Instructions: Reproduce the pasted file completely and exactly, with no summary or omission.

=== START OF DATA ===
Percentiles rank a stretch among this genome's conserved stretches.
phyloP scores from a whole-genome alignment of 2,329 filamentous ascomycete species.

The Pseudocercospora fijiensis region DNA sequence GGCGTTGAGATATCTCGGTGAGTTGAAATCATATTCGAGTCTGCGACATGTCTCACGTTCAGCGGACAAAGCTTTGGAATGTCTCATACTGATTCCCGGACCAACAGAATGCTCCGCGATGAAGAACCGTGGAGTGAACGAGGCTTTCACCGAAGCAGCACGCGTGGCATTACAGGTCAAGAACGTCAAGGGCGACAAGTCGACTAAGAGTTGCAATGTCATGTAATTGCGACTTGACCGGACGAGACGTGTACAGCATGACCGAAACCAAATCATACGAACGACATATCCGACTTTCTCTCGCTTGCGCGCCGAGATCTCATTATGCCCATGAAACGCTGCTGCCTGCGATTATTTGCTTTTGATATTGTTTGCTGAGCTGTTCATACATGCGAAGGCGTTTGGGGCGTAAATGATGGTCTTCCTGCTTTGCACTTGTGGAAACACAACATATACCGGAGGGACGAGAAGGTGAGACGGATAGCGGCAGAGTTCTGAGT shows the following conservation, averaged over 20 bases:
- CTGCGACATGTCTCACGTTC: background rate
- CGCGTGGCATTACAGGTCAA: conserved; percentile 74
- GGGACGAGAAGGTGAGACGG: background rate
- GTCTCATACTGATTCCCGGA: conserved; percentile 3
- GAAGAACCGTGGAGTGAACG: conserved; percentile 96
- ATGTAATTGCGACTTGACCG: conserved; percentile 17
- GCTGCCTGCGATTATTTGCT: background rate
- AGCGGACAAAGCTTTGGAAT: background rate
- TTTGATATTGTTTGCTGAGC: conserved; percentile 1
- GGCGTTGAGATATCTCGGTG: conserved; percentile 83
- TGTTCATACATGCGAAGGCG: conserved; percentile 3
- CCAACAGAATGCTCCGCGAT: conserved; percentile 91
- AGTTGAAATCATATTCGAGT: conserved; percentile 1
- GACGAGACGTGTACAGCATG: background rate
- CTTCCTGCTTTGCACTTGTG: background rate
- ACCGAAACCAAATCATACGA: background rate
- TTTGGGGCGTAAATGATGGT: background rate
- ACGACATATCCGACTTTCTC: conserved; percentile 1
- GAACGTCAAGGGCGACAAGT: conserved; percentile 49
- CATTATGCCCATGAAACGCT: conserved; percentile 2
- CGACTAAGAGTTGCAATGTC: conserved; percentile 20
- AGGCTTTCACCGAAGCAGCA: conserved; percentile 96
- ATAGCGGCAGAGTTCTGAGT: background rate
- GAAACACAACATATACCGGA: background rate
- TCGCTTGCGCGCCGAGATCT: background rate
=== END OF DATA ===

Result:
Percentiles rank a stretch among this genome's conserved stretches.
phyloP scores from a whole-genome alignment of 2,329 filamentous ascomycete species.

The Pseudocercospora fijiensis region DNA sequence GGCGTTGAGATATCTCGGTGAGTTGAAATCATATTCGAGTCTGCGACATGTCTCACGTTCAGCGGACAAAGCTTTGGAATGTCTCATACTGATTCCCGGACCAACAGAATGCTCCGCGATGAAGAACCGTGGAGTGAACGAGGCTTTCACCGAAGCAGCACGCGTGGCATTACAGGTCAAGAACGTCAAGGGCGACAAGTCGACTAAGAGTTGCAATGTCATGTAATTGCGACTTGACCGGACGAGACGTGTACAGCATGACCGAAACCAAATCATACGAACGACATATCCGACTTTCTCTCGCTTGCGCGCCGAGATCTCATTATGCCCATGAAACGCTGCTGCCTGCGATTATTTGCTTTTGATATTGTTTGCTGAGCTGTTCATACATGCGAAGGCGTTTGGGGCGTAAATGATGGTCTTCCTGCTTTGCACTTGTGGAAACACAACATATACCGGAGGGACGAGAAGGTGAGACGGATAGCGGCAGAGTTCTGAGT shows the following conservation, averaged over 20 bases:
- CTGCGACATGTCTCACGTTC: background rate
- CGCGTGGCATTACAGGTCAA: conserved; percentile 74
- GGGACGAGAAGGTGAGACGG: background rate
- GTCTCATACTGATTCCCGGA: conserved; percentile 3
- GAAGAACCGTGGAGTGAACG: conserved; percentile 96
- ATGTAATTGCGACTTGACCG: conserved; percentile 17
- GCTGCCTGCGATTATTTGCT: background rate
- AGCGGACAAAGCTTTGGAAT: background rate
- TTTGATATTGTTTGCTGAGC: conserved; percentile 1
- GGCGTTGAGATATCTCGGTG: conserved; percentile 83
- TGTTCATACATGCGAAGGCG: conserved; percentile 3
- CCAACAGAATGCTCCGCGAT: conserved; percentile 91
- AGTTGAAATCATATTCGAGT: conserved; percentile 1
- GACGAGACGTGTACAGCATG: background rate
- CTTCCTGCTTTGCACTTGTG: background rate
- ACCGAAACCAAATCATACGA: background rate
- TTTGGGGCGTAAATGATGGT: background rate
- ACGACATATCCGACTTTCTC: conserved; percentile 1
- GAACGTCAAGGGCGACAAGT: conserved; percentile 49
- CATTATGCCCATGAAACGCT: conserved; percentile 2
- CGACTAAGAGTTGCAATGTC: conserved; percentile 20
- AGGCTTTCACCGAAGCAGCA: conserved; percentile 96
- ATAGCGGCAGAGTTCTGAGT: background rate
- GAAACACAACATATACCGGA: background rate
- TCGCTTGCGCGCCGAGATCT: background rate